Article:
Bukit Mertajam’s 133-year-old temple razed in evening fire

The fire, which started at the temple’s storage space behind the Hock Teik Cheng Sin Temple, badly damaged parts of the 133-year-old structure. — Picture courtesy of the Fire and Rescue Department
The fire, which started at the temple’s storage space behind the Hock Teik Cheng Sin Temple, badly damaged parts of the 133-year-old structure. — Picture courtesy of the Fire and Rescue Department

SEBERANG PERAI, July 3 — A fire broke out at Bukit Mertajam’s ancient Hock Teik Cheng Sin Temple at around 8.30pm this evening, damaging a large portion of the temple.

The fire, which started at the temple’s storage space behind the main temple, badly damaged parts of the 133-year-old temple.

The Fire and Rescue Department personnel managed to control the fire by 9pm.

Fire and Rescue Department Operations officer Abu Bakar Hassan said they received the call on the fire at about 8.45pm and arrived at the scene to find the small storeroom covered in flames.

“There were no casualties in the incident,” he said.

The temple, built in 1886, was the focal point of the small township and it was the first temple built at the early beginnings of the township.

The old Bukit Mertajam township was centred around the temple and marketplace around it.

For over a century, the temple and marketplace were where the community often gathered for various cultural and festive events.

It was the very spot where the old town was started by the Huis from the Huizhou region of the Guangdong province in China more than 130 years ago.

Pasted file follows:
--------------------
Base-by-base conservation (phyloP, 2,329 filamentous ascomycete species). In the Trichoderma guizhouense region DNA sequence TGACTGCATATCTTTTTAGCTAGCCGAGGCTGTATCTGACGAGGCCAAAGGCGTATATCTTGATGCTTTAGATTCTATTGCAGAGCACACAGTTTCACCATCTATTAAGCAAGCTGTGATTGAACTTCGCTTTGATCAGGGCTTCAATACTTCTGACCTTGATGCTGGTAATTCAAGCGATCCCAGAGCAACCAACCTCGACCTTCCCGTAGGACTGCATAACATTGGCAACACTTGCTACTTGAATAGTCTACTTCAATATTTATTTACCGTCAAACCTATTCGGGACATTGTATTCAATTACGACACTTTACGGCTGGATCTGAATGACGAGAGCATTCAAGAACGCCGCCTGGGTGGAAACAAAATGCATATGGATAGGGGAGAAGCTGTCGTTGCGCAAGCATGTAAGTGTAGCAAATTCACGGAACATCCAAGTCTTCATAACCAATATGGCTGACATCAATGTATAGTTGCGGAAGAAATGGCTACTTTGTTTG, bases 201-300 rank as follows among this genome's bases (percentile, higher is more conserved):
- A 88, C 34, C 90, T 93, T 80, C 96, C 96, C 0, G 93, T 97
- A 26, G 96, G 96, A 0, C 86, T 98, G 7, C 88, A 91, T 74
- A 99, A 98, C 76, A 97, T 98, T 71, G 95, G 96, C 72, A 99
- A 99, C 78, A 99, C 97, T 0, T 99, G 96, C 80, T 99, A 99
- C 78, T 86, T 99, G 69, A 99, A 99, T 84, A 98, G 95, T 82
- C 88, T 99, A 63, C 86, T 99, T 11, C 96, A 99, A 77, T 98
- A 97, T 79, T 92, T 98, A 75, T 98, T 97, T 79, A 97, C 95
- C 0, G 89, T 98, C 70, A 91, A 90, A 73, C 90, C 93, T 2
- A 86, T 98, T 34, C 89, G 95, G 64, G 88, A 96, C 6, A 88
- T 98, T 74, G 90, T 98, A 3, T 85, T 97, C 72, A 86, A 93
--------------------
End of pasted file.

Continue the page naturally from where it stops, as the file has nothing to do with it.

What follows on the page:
The temple, also known as the Tua Pek Kong temple, started the formation of a five-clan committee and that marked the start of a pseudo-government for the community at that time where the committee played important roles in the community’s welfare, town planning and later on, education. 

Until today, the Hock Teik Cheng Sin Temple committee, made up of all five main clans — Hokkien, Teochew, Cantonese, Hainan and Hakka — continued to play an important role within the mostly ethnic Chinese community in the town centre.

Bukit Mertajam MP Steven Sim said the temple was badly damaged in the fire.

“It was reported that the interior of the temple was severely burned down, and many precious cultural relics perished in the fire,” he wrote in a Facebook post.

While the interior was severely damaged, Sim noted that the outer walls remained standing so there is still hope. 

He believed that like the temple’s solid foundation and its strong outer walls, the spirit of Bukit Mertajam people will remain indestructible.

“Like our ancestors, we shall raise this temple again,” he said.

He said the fire also saw the altruistic spirit of solidarity among the people of Bukit Mertajam.

“Firefighters, voluntary fire brigades, police officers, people who were on the site, all worked together to put out the fire,” he said.

Sim will be flying back to Penang first thing tomorrow to visit the damaged temple.

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